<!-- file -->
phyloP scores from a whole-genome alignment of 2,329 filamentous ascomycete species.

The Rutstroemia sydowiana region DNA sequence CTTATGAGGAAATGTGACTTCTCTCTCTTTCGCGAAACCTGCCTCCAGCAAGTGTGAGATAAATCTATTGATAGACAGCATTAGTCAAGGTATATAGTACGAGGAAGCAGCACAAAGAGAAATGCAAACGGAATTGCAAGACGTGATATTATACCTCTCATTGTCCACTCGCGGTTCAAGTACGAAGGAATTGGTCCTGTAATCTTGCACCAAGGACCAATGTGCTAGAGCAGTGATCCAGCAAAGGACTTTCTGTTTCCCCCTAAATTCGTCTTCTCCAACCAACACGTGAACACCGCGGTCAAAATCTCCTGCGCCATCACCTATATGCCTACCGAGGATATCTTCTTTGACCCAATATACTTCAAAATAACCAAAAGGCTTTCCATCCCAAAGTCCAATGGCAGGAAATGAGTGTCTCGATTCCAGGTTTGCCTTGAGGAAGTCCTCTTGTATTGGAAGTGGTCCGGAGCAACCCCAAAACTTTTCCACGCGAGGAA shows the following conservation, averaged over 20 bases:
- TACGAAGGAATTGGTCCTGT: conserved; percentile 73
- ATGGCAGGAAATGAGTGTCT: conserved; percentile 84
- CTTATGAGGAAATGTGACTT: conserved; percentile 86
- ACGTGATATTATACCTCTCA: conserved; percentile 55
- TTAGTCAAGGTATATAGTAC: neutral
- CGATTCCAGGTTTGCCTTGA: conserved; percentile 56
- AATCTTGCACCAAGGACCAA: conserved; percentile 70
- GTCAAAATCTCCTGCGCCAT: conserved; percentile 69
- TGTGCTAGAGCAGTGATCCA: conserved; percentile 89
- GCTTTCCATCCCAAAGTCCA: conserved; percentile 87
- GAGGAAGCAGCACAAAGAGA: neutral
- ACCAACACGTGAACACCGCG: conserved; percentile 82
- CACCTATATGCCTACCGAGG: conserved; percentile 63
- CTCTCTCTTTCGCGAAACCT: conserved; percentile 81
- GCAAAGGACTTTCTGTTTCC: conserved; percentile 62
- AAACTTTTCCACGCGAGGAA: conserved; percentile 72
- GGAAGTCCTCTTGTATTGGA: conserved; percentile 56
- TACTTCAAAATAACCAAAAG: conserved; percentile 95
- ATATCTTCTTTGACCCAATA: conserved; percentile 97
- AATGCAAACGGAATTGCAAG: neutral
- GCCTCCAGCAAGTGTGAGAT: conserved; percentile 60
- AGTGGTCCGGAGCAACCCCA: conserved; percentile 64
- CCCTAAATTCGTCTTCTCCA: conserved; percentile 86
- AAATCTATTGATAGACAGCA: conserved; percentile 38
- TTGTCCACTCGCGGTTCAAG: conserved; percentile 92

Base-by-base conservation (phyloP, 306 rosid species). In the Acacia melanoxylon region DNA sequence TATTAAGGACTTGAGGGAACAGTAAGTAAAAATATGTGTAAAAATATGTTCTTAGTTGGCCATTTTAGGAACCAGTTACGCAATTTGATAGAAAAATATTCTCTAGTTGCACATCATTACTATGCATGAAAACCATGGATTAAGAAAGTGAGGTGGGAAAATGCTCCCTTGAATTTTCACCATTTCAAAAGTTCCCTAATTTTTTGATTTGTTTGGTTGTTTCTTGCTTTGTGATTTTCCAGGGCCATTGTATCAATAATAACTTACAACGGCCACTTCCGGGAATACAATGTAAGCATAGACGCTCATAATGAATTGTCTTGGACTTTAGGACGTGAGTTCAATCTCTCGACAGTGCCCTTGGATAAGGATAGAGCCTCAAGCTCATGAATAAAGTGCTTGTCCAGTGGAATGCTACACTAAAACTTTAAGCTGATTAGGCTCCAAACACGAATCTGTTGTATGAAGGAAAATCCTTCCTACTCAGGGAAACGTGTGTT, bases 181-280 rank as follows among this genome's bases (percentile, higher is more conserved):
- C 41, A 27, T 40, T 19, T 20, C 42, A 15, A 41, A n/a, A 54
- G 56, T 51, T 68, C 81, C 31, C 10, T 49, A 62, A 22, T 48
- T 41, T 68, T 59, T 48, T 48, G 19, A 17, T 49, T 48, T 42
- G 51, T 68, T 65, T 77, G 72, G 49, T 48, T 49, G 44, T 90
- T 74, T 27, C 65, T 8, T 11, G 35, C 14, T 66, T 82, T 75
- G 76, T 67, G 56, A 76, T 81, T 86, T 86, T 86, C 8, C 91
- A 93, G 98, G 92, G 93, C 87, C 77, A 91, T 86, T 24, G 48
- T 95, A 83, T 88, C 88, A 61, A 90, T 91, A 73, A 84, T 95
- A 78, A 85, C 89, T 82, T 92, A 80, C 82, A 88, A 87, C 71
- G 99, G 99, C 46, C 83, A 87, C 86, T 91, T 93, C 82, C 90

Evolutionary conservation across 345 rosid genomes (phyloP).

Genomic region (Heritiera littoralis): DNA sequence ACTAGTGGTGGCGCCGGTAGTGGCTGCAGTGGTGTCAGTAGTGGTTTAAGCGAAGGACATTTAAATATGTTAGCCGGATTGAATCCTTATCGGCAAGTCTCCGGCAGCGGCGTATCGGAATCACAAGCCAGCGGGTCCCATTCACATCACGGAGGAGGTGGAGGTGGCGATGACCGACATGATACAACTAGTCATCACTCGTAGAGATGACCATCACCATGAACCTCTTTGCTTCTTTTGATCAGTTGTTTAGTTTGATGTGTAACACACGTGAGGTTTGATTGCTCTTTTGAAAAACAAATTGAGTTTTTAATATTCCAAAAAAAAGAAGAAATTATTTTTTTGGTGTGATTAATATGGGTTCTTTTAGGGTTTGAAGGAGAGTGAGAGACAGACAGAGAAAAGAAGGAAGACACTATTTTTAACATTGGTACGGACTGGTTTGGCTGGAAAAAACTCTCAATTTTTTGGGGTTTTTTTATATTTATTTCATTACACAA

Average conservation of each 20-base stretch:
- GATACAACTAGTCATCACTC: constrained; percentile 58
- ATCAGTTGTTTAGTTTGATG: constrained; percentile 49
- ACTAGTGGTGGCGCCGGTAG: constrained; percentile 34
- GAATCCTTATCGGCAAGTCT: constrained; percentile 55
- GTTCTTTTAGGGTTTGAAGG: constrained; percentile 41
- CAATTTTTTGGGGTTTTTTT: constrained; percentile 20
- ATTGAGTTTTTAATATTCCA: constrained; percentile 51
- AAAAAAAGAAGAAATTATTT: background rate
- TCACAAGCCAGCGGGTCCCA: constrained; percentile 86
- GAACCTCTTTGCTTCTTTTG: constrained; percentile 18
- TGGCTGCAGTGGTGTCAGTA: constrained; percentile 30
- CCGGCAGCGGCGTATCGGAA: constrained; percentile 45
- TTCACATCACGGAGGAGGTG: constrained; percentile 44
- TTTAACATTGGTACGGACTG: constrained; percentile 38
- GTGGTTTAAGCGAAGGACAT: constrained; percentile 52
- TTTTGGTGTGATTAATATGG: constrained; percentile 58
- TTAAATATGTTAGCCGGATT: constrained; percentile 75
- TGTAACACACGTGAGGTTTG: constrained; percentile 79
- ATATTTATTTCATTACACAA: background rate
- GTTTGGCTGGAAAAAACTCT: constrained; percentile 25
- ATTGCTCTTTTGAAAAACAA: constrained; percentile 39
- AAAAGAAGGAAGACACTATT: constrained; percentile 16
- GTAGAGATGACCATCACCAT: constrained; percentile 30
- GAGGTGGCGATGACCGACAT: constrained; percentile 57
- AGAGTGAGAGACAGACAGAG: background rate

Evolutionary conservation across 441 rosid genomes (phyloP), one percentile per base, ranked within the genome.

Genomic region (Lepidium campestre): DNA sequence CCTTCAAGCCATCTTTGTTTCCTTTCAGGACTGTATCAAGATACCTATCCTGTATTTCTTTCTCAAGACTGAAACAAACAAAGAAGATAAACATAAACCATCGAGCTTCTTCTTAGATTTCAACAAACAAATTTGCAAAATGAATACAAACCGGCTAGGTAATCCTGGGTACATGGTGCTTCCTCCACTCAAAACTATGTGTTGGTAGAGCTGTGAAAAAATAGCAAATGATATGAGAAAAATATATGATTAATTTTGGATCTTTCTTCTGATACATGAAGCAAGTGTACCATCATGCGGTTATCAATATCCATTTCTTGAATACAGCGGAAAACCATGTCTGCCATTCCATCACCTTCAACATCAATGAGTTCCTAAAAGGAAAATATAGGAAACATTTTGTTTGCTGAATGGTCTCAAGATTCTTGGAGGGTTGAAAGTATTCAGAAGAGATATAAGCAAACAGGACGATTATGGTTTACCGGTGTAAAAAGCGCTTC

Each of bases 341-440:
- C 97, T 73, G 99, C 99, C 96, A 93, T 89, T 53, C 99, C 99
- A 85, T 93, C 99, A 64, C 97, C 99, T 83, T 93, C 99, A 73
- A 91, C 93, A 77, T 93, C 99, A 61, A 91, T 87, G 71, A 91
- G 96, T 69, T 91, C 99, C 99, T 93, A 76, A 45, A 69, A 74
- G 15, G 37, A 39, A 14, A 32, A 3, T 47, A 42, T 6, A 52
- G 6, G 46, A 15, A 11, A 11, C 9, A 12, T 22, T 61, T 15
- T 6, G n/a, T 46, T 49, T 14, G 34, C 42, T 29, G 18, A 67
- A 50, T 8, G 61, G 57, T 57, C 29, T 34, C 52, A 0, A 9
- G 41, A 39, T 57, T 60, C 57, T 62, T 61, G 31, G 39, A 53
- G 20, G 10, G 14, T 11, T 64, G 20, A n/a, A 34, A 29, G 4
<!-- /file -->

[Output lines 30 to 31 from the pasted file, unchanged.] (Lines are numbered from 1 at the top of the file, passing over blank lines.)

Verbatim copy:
- G 56, T 51, T 68, C 81, C 31, C 10, T 49, A 62, A 22, T 48
- T 41, T 68, T 59, T 48, T 48, G 19, A 17, T 49, T 48, T 42